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Cultivated Participation: The political pathways and cultural models of young Canadians (2016)

Traditional forms of political engagement, such as voting, have been on the decline in many western nations over the last number of decades, and researchers point to younger generations as driving these changes. This dissertation seeks to deepen our understanding of the relationship young Canadians have to political participation and engage with some of the questions raised by these trends. I do so through capturing the cultural models young people use to relate to political participation, and by identifying the common trajectories and experiences of people who do and do not engage with politics. I give particular attention to the role of higher education in these trajectories, as education has long been identified as strongly related to political participation. Yet the steady rise of education attainment along with stagnating or declining participation rates, has prompted closer examination of this relationship. Cultural models that young people use to think about politics and participation, and particularly the potential role of individualist orientations that some researchers have identified as driving changing relationships to participation, are also explored in this research. This study draws from 63 semi-structured interviews with young Canadians who went to high school in low, mid, and high SES areas of Vancouver. I suggest that political engagement is primarily fostered through social contexts where such engagement is produced as natural and desirable. The family appears to play the most important role in creating such contexts, but social networks, as well as schools and workplaces, also play a role in people’s trajectories of participation. I argue that people in higher SES backgrounds are more likely to experience overlapping contexts that promote political participation, and that the impacts of higher education are mediated by previous political experiences. Finally, by outlining the common cultural models of participation, I point to the role of individualist models in producing contingent and specialized relationships to participation. I argue that one prominent model participants use to think about participation, a ‘model of interest,’ tends to help further produce politics as a specialization for those with the existing dispositions and experiences with politics.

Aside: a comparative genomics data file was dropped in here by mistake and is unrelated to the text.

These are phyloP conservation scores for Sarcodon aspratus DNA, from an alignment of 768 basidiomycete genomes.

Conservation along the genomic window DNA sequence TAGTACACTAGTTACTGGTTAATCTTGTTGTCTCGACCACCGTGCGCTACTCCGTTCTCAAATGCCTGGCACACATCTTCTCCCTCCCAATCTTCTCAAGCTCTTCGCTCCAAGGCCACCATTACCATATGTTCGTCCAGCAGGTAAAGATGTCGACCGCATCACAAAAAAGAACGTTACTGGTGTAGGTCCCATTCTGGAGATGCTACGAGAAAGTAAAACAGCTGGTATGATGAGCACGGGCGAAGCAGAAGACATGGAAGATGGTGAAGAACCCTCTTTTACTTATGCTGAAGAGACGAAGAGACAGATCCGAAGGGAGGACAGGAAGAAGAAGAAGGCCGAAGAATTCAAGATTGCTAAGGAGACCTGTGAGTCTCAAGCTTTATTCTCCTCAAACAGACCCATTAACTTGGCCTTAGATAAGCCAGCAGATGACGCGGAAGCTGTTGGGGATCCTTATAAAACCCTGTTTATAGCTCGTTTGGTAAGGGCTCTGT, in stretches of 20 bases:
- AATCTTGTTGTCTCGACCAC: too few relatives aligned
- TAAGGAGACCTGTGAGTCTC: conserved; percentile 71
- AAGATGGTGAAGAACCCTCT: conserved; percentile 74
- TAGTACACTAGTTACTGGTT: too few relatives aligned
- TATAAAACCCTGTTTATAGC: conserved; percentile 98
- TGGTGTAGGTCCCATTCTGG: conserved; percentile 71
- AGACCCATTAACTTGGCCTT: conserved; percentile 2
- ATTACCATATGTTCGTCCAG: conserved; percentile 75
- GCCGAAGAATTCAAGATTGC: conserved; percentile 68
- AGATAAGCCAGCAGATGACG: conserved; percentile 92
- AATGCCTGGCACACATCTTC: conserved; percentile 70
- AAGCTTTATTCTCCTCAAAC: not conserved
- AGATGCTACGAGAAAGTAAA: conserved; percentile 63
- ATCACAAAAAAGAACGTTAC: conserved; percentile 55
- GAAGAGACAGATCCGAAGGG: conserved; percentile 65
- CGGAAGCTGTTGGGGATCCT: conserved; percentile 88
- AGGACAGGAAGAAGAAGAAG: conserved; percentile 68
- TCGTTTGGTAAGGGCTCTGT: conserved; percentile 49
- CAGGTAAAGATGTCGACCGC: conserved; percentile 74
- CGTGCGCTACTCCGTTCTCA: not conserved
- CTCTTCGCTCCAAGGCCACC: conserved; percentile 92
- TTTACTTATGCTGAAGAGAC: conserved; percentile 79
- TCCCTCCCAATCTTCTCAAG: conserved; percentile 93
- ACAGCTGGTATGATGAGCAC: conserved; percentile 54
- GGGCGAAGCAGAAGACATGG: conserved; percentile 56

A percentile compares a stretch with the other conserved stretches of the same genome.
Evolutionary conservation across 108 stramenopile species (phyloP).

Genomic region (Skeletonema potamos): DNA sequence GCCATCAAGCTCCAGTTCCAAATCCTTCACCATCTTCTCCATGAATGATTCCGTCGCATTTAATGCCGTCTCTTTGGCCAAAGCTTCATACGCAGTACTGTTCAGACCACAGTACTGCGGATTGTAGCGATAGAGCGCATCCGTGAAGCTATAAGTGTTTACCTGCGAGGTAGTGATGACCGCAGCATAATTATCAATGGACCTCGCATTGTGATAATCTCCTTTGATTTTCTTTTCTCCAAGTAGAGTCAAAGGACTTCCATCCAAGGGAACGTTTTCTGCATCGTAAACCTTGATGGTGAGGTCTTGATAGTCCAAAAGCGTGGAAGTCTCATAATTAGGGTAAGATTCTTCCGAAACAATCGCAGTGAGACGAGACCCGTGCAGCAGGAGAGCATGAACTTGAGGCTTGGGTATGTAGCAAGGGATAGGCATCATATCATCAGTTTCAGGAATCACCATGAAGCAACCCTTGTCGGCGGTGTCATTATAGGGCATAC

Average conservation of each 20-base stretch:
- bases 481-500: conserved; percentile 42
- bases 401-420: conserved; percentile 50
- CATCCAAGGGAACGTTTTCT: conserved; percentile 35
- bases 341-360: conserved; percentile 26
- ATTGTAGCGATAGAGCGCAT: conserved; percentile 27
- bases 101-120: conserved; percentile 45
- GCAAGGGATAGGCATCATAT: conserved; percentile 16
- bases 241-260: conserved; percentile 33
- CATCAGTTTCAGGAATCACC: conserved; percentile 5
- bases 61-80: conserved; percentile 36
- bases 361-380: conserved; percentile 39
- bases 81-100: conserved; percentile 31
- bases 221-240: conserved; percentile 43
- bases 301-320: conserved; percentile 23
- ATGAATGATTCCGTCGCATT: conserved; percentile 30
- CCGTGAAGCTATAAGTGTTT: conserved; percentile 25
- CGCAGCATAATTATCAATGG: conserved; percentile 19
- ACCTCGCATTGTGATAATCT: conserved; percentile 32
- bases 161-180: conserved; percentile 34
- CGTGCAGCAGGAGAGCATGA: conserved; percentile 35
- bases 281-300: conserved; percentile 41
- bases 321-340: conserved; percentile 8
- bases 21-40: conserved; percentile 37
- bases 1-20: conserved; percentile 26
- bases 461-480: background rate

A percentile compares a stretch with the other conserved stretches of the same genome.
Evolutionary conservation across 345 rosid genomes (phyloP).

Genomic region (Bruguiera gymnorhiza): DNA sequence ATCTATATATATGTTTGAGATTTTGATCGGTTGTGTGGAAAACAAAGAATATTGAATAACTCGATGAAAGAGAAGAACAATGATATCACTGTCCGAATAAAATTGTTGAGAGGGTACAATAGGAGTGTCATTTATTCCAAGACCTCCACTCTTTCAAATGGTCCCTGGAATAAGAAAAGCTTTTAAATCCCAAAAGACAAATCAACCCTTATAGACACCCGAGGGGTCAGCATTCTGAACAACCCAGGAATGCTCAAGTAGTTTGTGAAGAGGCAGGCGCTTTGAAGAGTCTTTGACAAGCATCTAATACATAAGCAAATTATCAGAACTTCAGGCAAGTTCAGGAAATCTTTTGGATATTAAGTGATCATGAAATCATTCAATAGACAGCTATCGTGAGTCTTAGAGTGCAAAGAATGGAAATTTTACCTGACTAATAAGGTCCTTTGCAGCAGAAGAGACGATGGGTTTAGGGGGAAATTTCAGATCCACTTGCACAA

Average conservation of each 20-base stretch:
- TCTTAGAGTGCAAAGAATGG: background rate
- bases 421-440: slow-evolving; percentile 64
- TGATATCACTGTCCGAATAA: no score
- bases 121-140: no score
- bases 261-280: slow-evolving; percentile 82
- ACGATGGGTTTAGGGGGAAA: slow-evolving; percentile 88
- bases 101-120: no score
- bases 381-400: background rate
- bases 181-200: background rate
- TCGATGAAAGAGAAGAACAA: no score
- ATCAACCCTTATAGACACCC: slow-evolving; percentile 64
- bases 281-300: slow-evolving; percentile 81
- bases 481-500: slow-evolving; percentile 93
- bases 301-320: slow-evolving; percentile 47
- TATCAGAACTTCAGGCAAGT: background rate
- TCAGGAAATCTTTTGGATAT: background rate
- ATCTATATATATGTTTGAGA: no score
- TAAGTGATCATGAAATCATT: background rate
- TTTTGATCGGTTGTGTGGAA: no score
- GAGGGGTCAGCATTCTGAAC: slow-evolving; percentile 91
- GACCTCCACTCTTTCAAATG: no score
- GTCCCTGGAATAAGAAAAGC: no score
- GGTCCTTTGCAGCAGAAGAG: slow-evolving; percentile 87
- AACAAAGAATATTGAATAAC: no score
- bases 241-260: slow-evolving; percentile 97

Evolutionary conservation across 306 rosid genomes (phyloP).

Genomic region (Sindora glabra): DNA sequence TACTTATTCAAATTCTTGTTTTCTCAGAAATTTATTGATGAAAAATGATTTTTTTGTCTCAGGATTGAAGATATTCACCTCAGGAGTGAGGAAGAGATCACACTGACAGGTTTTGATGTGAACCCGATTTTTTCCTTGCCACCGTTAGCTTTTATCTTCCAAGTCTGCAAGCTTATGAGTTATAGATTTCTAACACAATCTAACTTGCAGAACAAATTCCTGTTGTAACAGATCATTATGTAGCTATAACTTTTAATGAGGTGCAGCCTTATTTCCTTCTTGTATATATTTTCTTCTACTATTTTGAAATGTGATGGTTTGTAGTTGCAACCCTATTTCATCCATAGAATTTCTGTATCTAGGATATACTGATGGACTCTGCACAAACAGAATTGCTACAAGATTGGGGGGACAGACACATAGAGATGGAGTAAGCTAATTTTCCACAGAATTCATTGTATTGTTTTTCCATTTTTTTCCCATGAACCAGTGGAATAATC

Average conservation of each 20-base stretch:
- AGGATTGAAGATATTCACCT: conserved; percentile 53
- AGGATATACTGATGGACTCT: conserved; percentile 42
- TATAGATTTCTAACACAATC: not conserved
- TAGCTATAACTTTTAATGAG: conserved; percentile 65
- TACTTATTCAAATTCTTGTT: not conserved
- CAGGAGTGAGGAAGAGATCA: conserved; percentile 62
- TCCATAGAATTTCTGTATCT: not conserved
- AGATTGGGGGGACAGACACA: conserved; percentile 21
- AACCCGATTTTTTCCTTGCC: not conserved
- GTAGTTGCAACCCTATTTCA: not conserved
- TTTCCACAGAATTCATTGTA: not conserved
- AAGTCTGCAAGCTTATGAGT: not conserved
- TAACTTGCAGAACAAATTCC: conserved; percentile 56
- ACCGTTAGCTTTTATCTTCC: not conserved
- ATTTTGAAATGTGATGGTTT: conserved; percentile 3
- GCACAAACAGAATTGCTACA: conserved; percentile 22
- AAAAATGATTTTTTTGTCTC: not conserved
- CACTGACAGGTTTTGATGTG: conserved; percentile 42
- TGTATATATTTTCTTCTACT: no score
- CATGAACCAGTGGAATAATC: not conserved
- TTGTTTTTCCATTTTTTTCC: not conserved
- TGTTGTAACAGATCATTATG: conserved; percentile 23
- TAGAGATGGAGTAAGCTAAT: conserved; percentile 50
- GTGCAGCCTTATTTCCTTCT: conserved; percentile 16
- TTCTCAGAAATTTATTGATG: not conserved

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In Canada we trust? Understanding ethno-racial variations in social and political trust (2013)